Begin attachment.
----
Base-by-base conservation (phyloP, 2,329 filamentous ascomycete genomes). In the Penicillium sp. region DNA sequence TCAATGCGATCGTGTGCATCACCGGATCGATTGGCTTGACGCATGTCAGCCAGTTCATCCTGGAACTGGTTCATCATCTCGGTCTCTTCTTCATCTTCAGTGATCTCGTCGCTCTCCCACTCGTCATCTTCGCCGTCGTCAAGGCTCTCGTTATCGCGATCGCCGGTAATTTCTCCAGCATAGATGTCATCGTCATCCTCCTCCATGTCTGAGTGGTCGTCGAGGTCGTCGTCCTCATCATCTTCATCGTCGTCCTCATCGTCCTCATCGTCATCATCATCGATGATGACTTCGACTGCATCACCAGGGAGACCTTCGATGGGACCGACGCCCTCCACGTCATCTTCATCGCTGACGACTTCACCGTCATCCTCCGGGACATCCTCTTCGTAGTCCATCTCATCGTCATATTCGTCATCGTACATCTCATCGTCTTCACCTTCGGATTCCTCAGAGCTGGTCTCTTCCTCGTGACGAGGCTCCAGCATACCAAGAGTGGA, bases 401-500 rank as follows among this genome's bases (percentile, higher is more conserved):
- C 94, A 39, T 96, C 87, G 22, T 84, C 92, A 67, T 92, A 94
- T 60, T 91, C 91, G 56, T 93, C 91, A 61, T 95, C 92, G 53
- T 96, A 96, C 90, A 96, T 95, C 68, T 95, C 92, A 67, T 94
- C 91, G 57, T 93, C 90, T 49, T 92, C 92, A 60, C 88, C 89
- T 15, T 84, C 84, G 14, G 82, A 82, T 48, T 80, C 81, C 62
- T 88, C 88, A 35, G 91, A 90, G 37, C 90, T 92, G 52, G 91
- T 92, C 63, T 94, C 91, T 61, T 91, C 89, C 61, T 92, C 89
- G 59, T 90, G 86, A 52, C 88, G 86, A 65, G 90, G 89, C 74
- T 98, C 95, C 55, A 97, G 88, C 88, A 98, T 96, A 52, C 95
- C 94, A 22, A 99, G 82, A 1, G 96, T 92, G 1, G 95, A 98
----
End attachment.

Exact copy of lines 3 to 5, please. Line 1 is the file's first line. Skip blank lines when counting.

- T 60, T 91, C 91, G 56, T 93, C 91, A 61, T 95, C 92, G 53
- T 96, A 96, C 90, A 96, T 95, C 68, T 95, C 92, A 67, T 94
- C 91, G 57, T 93, C 90, T 49, T 92, C 92, A 60, C 88, C 89